Montreal Landmarks feature many famous historic buildings and monuments. There are so many famous historic characters and past events that have shaped Montreal. Here are Montreal’s top tourist attractions and landmarks.
|Biosphere (Biosphère, musée de l'environnement)|
| Bonsecours Market (Marché Bonsecours) |
Montreal’s Bonsecours Market (Marche Bonsecours) is one the most recognizable buildings in Old Montreal. It is named after a nearby church that also shares the same name Notre-Dame de Bonsecours, also known as the sailors church. The building has served as a public market, a concert hall, a meeting hall, Montreal’s city hall and even the Parliament of Lower Canada. Today, the Bonsecours Market is quite popular with tourists and features a wide selection of cafés, bistros and restaurants.
| Château Ramezay |
Montreal's Château Ramezay is a museum and historic building on Notre-Dame Street in Old Montreal. With a history of more than 300 years, the Château Ramezay has been preserving Montreal's heritage since 1895, when it was converted into a museum.
| Complexe Desjardins |
Montreal's Complexe Desjardins is a multifunctional building located in the heart of downtown Montreal. The Complexe Desjardins contains a shopping mall, a hotel complex and several office buildings. Located across the street from the Place des Arts, the Quartier des Spectacles and the Montreal Museum of Contemporary Art, it is an important attraction that houses over 200 free, public activities every year.
| Habitat ’67 |
Montreal's Habitat ’67 is a housing complex that is often called a collection of condo cubes. Habitat ’67 is a model community built along the St. Lawrence River that was created as part of Expo ’67. The complex consists of 354 prefabricated modules, known as "boxes" that are connected together to form 158 residences that range from 660 to 1,700 square feet. Each module contains its own garden and is virtually self-sufficient.
| Jean-Talon Market (Marché Jean-Talon) |
Montreal's Jean-Talon Market (Marché Jean-Talon) is an outdoor market located on the edge of Montreal's Little Italy district. Open year-round, the market features various stands that sell fresh produce such as fruits and vegetables.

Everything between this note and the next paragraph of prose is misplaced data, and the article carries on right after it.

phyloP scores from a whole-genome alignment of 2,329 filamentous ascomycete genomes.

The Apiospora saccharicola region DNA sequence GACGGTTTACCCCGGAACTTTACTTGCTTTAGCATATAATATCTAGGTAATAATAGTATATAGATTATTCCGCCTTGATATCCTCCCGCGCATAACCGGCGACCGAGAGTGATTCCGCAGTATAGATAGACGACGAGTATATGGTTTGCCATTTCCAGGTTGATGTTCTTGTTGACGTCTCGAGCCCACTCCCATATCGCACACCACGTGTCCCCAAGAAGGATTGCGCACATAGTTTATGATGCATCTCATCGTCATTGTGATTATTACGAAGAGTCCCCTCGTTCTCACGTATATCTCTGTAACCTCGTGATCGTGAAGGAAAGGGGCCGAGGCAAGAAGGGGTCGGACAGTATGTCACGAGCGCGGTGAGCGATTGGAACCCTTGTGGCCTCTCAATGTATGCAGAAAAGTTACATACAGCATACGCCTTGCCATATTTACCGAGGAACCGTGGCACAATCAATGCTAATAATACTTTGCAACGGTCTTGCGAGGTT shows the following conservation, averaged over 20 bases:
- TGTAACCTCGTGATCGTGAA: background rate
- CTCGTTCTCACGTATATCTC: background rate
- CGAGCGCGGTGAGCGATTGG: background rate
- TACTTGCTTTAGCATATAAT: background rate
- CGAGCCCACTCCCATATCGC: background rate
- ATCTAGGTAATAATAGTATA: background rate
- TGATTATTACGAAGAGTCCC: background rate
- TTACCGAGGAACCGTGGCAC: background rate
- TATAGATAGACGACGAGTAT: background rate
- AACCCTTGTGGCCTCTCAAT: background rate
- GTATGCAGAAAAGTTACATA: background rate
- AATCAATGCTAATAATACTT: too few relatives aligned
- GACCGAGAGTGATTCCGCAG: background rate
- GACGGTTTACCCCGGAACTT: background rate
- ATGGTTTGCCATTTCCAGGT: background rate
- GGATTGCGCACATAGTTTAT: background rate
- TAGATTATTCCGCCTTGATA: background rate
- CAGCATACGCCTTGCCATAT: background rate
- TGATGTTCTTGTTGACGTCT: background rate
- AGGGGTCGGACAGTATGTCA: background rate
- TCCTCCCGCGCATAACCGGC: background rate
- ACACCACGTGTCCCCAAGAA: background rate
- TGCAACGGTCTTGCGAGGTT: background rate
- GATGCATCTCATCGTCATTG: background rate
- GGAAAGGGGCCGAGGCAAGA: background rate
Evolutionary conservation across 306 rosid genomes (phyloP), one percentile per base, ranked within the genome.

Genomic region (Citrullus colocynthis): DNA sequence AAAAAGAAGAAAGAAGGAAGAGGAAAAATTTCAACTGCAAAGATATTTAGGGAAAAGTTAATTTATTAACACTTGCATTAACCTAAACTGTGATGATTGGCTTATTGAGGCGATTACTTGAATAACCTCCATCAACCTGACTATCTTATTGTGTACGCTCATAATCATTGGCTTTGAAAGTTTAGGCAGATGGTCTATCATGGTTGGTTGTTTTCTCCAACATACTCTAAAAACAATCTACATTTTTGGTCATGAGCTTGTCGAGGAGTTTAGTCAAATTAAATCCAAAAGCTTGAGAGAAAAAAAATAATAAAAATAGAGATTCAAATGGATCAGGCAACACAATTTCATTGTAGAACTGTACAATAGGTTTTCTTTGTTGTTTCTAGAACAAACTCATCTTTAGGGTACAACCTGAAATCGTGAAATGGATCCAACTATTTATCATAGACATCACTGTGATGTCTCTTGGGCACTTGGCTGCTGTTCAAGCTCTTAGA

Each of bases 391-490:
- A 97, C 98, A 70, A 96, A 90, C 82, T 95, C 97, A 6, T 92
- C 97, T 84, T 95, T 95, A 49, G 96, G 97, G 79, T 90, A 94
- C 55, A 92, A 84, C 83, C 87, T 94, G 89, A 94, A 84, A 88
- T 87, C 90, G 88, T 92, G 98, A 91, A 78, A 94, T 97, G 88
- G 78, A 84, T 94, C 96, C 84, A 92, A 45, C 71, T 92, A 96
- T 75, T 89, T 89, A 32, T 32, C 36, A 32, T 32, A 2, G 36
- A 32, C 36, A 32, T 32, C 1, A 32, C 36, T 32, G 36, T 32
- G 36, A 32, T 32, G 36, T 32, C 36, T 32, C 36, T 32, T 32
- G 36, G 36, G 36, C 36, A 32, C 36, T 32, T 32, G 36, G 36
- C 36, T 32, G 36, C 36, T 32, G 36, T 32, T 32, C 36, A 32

| Mary Queen of the World Cathedral (Cathédrale Marie-Reine-du-Monde) |
Montreal’s Mary, Queen of the World Cathedral (Cathédrale Marie Reine du Monde) is an European-inspired Basilica that also happens to be the seat of the Archdiocese for Montreal. The Cathedral is meant to be a scaled down version of the St. Peter’s Basilica in Rome. It covers approximately one quarter of the area of St. Peter’s Basilica.
| McGill University |
Montreal's McGill University is recognized as one of the top Universities in all of Canada and the world. The University has a very diverse student population that contains students from more than 150 countries. McGill University is one of Montreal's two Anglophone universities (the other being Concordia University), and is the oldest institutions of higher learning in all of Canada.
| Montreal Biodome (Biodôme de Montreal) |
The Montreal Biodome (Biodôme de Montréal) is a unique indoor zoo that replicates 4 distinct ecosystems found in the Americas. Each of the four environments occupies a section of the Biodome and features a variety of animals, flowers and plants that belong to each of these environments. Located in the Olympic Park, the Biodome is a combination of a zoo, an aquarium, a botanical garden and so much more.
| Montreal City Hall (Hôtel de Ville) |
Montreal’s City Hall (Hôtel de Ville) is one of Montreal’s most impressive buildings. Located in the middle of Old Montreal,it features a unique French Second Empire architecture. City Hall is used as the administrative headquarters of Montreal. Montreal’s mayor also has an office in the building.
| Montreal Contemporary Art Museum (Musée d'art contemporain de Montréal) |
Founded in 1964, Montreal’s Contemporary Art Museum (Musée d'art contemporain de Montréal) is located inside Montreal’s Quartier des Spectacles. The museum is inside the Place des Arts and opposite of Complexe Desjardins. Montreal's Museum of Contemporary Art’s primary mission is to promote Quebec art along with Canadian and International contemporary art.